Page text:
Wednesday, February 01, 2017

Great speech by Geert Wilders

A reader, EuroSwede, sent me a link to a speech given by the Dutch politician, Geert Wilders, to a conference in Germany. The speech is therefore in German, but there are English subtitles.

Wilders leads a party in the Netherlands, the PVV, which has recently increased in popularity - it is now supported by about 1 in 3 Dutch people and is projected to be the largest single party after the next election.

It is not easy to categorise Wilders' politics. He has definitely broken with mainstream liberalism, especially in his defence of patriotism and his opposition to open borders. However, he also identifies the core Western values as being equality and freedom as a liberal might do.

The problem is that if you keep equality and freedom as the guiding principles, unless you explicitly redefine them away from their liberal meaning, then you will eventually find your way back to a liberal rejection of patriotism as not allowing people the freedom to define who they are by their own choices, or as violating equality by including some and excluding others because of an "accident of birth".

Even so, it is a great, inspiring speech and you will most likely want to listen to the whole twenty minutes of it. I really do hope that the Dutch give their support to Wilders in the upcoming elections.


5 comments:


  1. While violence is a concern, the prime reason we don't want non-Whites and Muslims is because we have the right to have our own countries.

    The West, including Canada and America, is not and never was intended to be, a place for "all races and nations". To claim that it is, or was, is a direct attack on the identity, legitimacy, and existence of the Western people.

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  2. The West does not owe every human being born an existence in the West. It is exclusionary yes, but at a basic level wouldn't you agree that a People's right to self determination places an onus on would-be citizens to make the case to their intended nation why they are worthy of citizenship.

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    1. Yes. The problem is that liberals take as their starting point a vision of human life in which you have an agglomeration of individuals each pursuing their own unique, individual ends. So for liberals there is no good being lost when traditional nations and cultures open their borders to the "other" as these are just more people in pursuit of their individual ends - it makes no difference.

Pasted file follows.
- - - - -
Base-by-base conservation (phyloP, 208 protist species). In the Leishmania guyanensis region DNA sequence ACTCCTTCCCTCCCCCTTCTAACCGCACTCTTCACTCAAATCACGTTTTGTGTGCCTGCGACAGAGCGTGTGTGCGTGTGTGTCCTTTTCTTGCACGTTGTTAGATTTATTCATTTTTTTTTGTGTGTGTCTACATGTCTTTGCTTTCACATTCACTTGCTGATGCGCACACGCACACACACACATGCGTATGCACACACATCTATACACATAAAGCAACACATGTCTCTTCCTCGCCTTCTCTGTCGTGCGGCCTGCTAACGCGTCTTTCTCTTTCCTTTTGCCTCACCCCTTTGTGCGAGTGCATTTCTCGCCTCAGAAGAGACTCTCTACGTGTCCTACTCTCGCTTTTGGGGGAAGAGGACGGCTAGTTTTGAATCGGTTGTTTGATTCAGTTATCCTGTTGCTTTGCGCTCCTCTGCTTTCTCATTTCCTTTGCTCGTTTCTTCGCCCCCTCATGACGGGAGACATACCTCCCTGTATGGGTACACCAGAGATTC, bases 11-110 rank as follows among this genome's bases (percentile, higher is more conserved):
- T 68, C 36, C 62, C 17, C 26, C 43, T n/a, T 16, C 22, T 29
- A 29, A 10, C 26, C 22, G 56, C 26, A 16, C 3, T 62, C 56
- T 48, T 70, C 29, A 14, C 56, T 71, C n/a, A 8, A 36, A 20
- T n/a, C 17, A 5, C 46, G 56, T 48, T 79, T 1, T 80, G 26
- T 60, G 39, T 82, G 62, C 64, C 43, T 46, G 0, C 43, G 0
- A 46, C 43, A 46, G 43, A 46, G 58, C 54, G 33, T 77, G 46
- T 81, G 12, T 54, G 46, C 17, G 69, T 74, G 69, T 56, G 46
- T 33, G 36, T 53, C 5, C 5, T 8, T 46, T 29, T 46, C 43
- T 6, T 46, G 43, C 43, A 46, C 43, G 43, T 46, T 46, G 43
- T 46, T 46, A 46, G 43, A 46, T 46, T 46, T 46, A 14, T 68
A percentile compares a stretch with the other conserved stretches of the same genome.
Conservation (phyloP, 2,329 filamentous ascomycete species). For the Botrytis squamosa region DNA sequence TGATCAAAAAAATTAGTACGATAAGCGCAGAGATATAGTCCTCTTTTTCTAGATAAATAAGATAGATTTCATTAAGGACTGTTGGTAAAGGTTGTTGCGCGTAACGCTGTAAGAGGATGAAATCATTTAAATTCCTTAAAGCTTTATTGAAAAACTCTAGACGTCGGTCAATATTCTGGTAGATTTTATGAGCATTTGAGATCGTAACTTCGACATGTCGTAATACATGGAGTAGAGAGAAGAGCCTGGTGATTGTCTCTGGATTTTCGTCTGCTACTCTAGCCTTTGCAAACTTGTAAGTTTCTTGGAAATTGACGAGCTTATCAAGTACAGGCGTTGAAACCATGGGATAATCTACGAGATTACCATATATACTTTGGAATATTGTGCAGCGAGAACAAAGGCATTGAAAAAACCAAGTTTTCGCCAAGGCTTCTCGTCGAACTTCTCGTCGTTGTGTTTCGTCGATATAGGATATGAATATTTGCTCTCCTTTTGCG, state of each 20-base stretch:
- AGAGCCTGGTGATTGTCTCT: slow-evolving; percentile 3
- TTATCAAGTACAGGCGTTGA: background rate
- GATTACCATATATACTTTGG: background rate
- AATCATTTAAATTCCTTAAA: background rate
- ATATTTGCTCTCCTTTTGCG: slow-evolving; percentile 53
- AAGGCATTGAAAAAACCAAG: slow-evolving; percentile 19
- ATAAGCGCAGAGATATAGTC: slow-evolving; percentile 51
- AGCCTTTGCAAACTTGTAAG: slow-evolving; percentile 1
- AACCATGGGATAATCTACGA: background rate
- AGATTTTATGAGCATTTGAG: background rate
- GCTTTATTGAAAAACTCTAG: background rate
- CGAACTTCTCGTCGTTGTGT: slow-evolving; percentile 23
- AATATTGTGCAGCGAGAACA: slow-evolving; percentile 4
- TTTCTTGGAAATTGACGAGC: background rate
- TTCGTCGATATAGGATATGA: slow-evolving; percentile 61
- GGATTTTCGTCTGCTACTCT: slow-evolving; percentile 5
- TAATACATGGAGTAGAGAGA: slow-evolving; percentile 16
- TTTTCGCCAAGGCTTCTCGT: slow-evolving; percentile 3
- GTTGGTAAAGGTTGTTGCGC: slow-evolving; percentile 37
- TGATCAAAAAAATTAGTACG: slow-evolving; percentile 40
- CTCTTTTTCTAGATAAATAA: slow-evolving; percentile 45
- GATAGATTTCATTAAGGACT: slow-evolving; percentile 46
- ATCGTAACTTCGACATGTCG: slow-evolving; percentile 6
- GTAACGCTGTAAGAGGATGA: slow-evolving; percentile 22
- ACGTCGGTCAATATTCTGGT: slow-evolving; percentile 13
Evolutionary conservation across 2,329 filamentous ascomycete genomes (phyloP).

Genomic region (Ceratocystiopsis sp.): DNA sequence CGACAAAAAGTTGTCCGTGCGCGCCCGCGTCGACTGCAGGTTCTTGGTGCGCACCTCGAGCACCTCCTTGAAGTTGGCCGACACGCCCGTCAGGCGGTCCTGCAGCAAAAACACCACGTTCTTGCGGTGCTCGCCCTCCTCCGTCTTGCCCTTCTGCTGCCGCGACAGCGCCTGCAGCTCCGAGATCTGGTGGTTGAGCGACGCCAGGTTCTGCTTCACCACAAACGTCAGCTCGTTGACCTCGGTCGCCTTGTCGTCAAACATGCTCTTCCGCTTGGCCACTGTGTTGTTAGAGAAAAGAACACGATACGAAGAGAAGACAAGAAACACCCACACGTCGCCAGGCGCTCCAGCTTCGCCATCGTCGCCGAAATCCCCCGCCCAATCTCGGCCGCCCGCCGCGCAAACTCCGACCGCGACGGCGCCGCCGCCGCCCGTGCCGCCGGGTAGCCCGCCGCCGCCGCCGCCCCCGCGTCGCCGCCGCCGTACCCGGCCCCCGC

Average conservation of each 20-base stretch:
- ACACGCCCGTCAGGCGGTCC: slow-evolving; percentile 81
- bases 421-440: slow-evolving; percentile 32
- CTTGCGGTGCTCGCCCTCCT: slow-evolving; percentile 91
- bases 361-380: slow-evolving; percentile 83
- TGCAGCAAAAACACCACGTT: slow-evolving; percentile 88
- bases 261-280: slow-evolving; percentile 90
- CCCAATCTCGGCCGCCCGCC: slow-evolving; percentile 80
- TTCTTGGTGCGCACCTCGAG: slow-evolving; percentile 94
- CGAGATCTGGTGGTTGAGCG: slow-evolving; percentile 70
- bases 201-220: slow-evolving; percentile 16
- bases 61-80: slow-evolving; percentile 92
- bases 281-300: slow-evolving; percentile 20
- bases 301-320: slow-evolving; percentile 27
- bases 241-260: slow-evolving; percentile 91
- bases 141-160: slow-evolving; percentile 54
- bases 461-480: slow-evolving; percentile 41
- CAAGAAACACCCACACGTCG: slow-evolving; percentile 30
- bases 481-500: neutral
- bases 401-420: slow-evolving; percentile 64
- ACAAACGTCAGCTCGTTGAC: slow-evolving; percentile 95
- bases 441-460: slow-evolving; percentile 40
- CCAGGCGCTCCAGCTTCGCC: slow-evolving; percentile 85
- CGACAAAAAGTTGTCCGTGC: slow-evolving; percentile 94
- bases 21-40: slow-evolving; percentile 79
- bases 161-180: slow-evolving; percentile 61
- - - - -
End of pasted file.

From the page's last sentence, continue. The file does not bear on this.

But if you don't have this ideological starting point you are likely to see things very differently. You are likely to see the larger communal tradition you belong to as important to your identity, to your social commitments, to your sense of belonging, to your connection to the past and the future and you are also likely to see it as an inherent good, as a unique expression of human life with its own transcendent essence, that draws out your love and commitment - and a desire to contribute to it positively and to preserve it.

      In that case, you are then going to look at things very differently. There will then definitely be something to be lost through open borders. So politics, for a non-liberal, means balancing or ordering a range of goods, which includes upholding the existence of that larger communal tradition, that ethny, that individuals belong to and which is so significant in the life of people.

      In preserving the distinct communal traditions of humanity a certain amount of "exclusion" is necessary, not only for us, but for others as well. And most countries happily see it this way as it serves an important good.

      It's a little bit like family life. We exclude others from the definition of our family - the only way not to do this would be to dissolve family itself, just as liberals aim to dissolve the traditional nations of the West.

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  3. "or as violating equality by including some and excluding others because of an 'accident of birth'."

    Is that Liberalism? It sounds more like Leftism to me.

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    1. It's the common moral framework of liberalism. The left is more into equality of outcomes rather than of opportunity compared to the liberal right and the liberal left is more into identity politics than the liberal right, but they both hold to the idea of "freedom as individual autonomy is the overriding good".

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